Death in Mexican Popular Culture
How a culture approaches and depicts death says a lot about the way it faces life. In America, death is a fixture of pop culture, shown in fantasies that are violent but curiously detached from reality and moral lessons. In Mexico, death occupies a much different cultural space. Muerte! explores the lurid history of Mexico’s fascination with death, starting with pre-Columbian mythological depictions of death as part of a constant cycle, to the Colonial period’s unhappy marriage of native views with Judeo-Christian fire and brimstone, to J.G. Posada’s remarkable turn-of-the-century engravings of death that were popular images in newspapers of the time. The author has organized a compellingly dark array of paintings, engravings, and photographs from the grisly but popular tabloids Alarma!, Peligro! and Poliester, to name a few. Essays by Diego Rivera and Mexican scholars offer insights on the Day of the Dead, Catholic ritual, and the current lust for sensational gore.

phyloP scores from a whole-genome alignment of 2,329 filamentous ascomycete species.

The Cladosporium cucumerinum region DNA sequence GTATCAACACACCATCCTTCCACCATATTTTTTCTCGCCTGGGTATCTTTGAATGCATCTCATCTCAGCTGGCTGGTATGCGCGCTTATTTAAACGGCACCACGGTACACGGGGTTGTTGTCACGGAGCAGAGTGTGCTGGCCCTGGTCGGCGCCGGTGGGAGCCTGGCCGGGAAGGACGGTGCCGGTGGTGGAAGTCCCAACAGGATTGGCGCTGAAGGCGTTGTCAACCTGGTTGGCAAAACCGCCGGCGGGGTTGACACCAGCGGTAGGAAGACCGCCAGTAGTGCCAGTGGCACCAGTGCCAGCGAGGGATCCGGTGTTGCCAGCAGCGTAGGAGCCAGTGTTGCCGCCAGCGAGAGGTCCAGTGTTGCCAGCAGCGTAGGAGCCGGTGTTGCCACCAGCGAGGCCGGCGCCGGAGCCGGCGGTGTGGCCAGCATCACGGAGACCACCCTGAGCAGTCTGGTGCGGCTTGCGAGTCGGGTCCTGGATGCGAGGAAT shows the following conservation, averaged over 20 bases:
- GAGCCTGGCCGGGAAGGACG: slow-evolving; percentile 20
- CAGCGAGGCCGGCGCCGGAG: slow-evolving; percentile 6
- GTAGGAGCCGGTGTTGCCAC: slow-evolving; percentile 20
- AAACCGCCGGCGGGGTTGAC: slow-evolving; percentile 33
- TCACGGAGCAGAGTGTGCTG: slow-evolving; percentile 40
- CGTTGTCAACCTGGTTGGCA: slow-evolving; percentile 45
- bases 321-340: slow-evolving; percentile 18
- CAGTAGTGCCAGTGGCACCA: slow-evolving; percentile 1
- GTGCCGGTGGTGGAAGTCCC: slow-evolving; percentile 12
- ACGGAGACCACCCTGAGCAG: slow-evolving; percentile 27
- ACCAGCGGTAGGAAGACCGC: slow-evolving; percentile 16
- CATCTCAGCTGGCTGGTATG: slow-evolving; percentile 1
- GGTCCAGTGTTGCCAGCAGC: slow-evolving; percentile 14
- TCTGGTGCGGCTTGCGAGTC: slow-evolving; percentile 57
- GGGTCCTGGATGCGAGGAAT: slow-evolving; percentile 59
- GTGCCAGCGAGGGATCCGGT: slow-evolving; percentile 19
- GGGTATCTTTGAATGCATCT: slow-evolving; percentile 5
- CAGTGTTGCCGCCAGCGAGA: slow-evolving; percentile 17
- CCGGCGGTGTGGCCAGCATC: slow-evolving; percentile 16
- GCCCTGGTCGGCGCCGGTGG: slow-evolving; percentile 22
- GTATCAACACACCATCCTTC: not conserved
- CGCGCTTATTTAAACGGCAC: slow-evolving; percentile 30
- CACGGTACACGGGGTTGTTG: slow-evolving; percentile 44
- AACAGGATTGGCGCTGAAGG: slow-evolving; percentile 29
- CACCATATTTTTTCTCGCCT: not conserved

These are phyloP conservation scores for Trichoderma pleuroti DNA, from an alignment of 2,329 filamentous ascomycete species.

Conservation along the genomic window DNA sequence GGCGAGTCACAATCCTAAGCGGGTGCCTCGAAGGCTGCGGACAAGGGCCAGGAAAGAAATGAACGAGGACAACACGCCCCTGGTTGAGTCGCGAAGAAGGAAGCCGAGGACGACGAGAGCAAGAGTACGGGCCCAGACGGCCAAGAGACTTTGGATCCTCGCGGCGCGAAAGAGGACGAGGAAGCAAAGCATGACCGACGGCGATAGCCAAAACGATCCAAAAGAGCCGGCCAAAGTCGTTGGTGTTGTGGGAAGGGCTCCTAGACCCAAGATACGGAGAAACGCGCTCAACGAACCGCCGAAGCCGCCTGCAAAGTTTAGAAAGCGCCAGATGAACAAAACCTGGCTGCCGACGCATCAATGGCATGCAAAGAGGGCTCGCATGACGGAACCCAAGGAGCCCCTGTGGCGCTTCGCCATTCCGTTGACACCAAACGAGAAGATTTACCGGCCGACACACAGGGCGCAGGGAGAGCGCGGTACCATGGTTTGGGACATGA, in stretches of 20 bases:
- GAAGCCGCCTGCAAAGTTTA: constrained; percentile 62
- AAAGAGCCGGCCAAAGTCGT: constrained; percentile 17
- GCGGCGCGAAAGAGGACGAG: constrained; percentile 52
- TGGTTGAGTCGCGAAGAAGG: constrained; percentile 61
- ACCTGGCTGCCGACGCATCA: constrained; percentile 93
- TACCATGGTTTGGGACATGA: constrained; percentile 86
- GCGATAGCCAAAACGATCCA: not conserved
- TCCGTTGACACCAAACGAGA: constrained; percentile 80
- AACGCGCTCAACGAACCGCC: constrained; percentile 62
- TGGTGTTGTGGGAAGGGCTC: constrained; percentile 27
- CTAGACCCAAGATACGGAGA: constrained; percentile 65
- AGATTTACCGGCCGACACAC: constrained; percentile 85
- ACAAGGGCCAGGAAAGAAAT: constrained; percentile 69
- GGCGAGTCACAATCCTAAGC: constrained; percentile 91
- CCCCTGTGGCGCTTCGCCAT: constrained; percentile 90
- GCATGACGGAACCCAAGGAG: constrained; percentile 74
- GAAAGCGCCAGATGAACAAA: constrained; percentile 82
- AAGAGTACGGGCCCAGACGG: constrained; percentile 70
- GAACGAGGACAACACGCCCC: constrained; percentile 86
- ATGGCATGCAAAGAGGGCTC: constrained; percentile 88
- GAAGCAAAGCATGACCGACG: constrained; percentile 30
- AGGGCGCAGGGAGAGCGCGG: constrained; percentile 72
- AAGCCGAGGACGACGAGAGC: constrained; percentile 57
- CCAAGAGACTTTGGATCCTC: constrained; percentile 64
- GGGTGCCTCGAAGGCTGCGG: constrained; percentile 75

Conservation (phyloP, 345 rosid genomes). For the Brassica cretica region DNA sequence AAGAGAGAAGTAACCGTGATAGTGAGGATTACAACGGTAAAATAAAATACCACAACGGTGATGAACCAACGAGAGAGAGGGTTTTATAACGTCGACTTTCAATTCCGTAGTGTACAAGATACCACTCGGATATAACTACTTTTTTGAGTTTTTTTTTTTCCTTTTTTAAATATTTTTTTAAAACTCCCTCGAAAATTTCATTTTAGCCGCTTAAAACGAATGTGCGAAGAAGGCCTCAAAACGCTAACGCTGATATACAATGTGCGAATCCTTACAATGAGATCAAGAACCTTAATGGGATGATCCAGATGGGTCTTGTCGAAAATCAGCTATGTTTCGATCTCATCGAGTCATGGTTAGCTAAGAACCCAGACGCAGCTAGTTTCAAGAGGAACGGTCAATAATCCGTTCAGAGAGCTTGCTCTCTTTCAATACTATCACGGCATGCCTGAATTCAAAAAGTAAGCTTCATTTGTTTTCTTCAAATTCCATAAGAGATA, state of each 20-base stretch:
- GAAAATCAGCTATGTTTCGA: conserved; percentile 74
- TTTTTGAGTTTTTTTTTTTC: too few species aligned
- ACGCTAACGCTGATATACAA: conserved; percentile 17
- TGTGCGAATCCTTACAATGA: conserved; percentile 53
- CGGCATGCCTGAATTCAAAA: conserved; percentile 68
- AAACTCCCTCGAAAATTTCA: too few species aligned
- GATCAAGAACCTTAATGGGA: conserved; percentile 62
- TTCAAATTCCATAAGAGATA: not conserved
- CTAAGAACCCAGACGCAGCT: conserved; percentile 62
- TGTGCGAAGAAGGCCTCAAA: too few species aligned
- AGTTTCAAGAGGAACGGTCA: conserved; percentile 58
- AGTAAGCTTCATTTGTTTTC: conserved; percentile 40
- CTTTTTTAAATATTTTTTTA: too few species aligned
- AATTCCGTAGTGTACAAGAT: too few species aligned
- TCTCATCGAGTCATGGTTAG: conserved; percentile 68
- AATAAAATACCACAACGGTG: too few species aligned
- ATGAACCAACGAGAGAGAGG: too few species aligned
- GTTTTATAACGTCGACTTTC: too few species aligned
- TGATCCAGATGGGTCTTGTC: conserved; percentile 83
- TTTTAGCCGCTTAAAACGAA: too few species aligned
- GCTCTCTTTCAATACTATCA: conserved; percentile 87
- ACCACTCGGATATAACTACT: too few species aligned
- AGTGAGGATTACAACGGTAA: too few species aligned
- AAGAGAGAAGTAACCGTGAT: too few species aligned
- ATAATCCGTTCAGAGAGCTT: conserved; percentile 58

This singular volume came about as the result of gringo fine artist Harvey Stafford’s exploration of Mexican tabloid culture. For this volume, Stafford accompanied tabloid photographers on their visual quest for death scenes, purchasing publication rights to dozens of photographs from the photographers themselves. The way Mexican tabloids affected his thoughts about death and his attitude towards art is revealed in Stafford’s introductory text.
“With Muerte! Feral House once again takes you into the mayhemonic world where Walt Disney fears to tread.”
— Robert Williams
“The stuff in Muerte! will really make you turn your lunch.”
— While You Were Sleeping
“Editor’s Choice: A magnificent investigation into murder, mayhem and massacre within Mexican pop culture and its cultic worship of death.”
— Dr. Anil Aggrawal, Journal of Forensic Medicine and Toxicology